RT-PCR was performed on RNA extracted from ATCC 14579 cells grown either in exponential (OD600 = 1.0) or stationary phase at T2 (2 hours after the onset of stationary phase). The yvfT and yvfU genes were co-transcribed as indicated by the detection of mRNA overlapping both genes, during both exponential and stationary phase (panel 5 in Fig. 2). The genes encoding putative ABC transporters (BC5354 and BC5355, located just upstream from yvfTU) were also co-transcribed in the same growth conditions (panel 2 in Fig. 2). However, a signal overlapping BC5354 and yvfT genes was detected by RT-PCR only on RNA extracted from cells harvested at T2 (panel 4 in Fig. 2). Thus, at certain growth stages, these 4 genes could be co-transcribed as a single operon.
The co-transcription of the yvfTU genes alone (i.e. without a co-transcription with BC5355-BC5354) during exponential phase of growth suggested the existence of a specific promoter upstream from yvfT. This result was confirmed by the identification of the 5'-end of the yvfTU transcript mapping 25 bp upstream from the start codon (Fig. 1A), using the rapid amplification of cDNA ends (RACE)-PCR technique.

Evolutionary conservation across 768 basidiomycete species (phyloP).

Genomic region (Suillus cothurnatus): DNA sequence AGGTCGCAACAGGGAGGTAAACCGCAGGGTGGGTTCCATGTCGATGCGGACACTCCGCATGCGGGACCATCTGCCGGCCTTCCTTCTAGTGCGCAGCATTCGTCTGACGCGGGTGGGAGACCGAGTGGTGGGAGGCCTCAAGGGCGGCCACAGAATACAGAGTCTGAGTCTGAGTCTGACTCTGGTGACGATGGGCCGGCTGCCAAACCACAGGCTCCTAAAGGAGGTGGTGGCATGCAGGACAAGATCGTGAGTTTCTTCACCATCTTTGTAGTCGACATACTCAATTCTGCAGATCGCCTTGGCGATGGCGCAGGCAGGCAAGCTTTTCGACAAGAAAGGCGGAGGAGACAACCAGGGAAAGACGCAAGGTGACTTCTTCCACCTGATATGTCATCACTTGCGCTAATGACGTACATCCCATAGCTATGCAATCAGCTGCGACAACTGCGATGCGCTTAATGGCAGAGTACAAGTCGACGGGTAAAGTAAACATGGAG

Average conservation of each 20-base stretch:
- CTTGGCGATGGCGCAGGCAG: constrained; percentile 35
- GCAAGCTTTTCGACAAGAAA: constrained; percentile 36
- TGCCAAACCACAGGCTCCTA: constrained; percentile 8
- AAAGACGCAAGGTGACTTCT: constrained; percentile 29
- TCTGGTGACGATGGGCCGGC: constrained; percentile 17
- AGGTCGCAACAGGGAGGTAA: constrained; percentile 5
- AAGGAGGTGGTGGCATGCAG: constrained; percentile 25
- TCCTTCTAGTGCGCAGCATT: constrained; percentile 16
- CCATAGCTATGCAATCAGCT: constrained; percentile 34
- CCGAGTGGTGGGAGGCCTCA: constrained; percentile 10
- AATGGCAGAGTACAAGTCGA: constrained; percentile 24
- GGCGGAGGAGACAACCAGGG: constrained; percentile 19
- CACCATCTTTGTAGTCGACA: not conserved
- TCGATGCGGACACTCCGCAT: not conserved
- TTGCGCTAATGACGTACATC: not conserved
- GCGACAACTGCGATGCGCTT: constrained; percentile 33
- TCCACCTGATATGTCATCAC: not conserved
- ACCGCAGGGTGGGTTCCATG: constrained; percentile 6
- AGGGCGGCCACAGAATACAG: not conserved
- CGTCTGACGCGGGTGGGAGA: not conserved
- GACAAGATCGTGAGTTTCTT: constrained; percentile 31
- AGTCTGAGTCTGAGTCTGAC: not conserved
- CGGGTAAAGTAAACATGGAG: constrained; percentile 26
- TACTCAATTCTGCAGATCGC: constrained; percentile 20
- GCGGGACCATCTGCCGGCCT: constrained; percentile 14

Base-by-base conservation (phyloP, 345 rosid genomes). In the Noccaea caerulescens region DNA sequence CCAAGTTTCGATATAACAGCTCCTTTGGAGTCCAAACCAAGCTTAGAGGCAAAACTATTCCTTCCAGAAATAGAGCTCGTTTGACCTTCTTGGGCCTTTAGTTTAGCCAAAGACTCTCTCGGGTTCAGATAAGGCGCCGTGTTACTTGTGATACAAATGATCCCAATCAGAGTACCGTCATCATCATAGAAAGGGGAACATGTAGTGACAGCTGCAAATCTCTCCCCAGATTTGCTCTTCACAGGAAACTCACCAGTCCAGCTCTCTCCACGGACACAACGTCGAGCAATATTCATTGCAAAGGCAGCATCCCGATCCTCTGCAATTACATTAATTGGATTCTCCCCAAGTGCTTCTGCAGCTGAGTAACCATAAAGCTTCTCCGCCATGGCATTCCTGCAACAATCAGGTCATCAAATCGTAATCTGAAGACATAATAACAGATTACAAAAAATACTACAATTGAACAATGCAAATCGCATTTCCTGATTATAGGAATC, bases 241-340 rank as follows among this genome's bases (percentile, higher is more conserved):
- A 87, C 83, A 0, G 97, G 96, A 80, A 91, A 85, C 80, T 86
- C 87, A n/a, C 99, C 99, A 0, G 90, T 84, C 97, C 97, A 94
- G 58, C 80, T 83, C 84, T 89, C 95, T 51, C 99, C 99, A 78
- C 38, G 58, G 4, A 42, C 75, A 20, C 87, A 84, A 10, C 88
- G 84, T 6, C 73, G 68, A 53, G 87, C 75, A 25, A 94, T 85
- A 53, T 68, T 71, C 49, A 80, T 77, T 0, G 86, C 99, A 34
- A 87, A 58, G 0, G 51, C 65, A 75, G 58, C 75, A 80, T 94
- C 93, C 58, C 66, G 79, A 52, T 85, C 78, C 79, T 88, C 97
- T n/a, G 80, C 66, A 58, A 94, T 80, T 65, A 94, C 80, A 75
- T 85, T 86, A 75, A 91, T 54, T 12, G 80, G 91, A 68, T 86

Because RT-PCR experiments revealed a co-transcription of yvfTU with the two BC5355 and BC5354 genes at T2, quantification of the promoter activity of the BC5355-BC5354-yvfT-yvfU operon, was performed by constructing a BC5355'lacZ transcriptional fusion. Measurements of the β-galactosidase activity at T2 in the B. cereus ATCC 14579 and ΔyvfTU strains were (mean ± sd) 28 ± 4 and 22 ± 13 Miller Units, respectively, and were not significantly different (P > 0.05, Student t-test).
Thus, disruption of the chromosomal yvfTU genes did not alter the transcription of the plasmidic yvfTU promoter, nor that of the plasmidic BC5355 promoter, revealing that, in the tested conditions, the yvfTU operon was not autoregulated.
plcR expression in the yvfTUmutant